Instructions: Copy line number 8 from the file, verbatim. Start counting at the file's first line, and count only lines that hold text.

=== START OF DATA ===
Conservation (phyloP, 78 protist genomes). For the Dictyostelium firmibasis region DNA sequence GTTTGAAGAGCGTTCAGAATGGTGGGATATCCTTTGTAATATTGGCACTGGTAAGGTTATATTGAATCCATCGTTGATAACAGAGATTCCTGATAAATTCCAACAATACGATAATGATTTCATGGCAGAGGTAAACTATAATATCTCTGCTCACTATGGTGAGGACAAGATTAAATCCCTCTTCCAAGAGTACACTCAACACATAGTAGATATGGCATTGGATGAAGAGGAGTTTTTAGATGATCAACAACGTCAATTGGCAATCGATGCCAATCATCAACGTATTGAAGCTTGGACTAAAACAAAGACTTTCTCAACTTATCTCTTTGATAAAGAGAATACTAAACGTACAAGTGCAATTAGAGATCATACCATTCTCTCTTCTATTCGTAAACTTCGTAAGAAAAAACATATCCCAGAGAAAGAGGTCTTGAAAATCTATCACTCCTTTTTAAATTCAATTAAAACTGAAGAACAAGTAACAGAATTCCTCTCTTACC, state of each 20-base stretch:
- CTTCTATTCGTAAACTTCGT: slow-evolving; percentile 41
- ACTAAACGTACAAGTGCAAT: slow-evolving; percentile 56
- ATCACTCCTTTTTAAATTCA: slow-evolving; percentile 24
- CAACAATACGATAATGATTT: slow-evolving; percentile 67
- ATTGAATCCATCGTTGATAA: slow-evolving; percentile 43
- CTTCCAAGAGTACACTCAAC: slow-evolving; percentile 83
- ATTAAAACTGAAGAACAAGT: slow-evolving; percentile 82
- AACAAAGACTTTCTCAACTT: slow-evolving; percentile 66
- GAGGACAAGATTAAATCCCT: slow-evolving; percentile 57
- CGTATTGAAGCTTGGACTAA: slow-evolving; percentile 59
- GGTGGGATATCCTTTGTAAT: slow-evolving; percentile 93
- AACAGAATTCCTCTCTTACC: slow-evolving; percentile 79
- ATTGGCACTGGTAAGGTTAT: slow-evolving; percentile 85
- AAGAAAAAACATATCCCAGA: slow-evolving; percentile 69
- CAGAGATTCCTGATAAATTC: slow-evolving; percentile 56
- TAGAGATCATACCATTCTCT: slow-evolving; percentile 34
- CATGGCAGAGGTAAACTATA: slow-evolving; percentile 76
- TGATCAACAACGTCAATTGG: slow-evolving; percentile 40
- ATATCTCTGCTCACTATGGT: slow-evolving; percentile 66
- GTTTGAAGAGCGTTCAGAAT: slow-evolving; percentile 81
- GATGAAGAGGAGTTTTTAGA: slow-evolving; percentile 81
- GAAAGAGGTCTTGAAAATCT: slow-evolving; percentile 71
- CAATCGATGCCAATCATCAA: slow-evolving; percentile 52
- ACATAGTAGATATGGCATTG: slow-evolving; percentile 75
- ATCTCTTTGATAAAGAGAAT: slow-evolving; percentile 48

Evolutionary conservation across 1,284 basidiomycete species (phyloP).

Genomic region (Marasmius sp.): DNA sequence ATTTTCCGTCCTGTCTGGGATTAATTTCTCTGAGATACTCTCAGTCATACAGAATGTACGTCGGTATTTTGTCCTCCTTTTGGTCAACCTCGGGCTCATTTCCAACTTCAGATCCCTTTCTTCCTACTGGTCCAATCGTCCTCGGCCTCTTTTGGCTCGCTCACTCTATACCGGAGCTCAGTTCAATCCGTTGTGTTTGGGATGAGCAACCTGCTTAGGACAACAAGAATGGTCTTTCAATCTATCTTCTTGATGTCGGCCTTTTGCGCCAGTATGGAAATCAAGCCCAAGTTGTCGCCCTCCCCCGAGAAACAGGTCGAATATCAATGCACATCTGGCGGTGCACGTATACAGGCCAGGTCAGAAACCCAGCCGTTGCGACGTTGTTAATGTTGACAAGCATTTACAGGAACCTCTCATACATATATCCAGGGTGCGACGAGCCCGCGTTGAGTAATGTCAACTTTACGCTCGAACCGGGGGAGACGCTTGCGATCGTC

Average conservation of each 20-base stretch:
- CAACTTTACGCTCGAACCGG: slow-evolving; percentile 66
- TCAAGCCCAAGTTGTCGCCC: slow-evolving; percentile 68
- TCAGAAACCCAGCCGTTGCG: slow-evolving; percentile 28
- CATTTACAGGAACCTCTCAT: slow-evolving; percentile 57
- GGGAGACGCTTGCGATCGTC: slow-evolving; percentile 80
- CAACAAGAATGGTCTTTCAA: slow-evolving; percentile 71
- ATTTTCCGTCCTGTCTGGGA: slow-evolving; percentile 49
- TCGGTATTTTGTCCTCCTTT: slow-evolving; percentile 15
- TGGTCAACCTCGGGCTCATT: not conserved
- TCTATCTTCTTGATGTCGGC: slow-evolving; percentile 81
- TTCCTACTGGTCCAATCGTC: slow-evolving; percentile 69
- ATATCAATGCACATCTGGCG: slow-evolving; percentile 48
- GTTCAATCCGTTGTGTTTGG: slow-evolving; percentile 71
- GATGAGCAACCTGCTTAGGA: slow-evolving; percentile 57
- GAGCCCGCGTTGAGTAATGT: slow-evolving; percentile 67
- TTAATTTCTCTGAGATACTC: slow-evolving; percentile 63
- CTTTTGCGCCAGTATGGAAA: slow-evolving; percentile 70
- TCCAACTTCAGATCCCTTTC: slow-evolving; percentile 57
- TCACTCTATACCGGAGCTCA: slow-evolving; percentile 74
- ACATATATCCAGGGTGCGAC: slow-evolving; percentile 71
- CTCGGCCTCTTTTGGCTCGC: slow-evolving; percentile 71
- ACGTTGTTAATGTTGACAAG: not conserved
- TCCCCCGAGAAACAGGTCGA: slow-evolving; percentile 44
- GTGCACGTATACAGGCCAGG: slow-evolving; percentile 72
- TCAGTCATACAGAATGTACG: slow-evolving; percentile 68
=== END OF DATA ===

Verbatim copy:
- ATTAAAACTGAAGAACAAGT: slow-evolving; percentile 82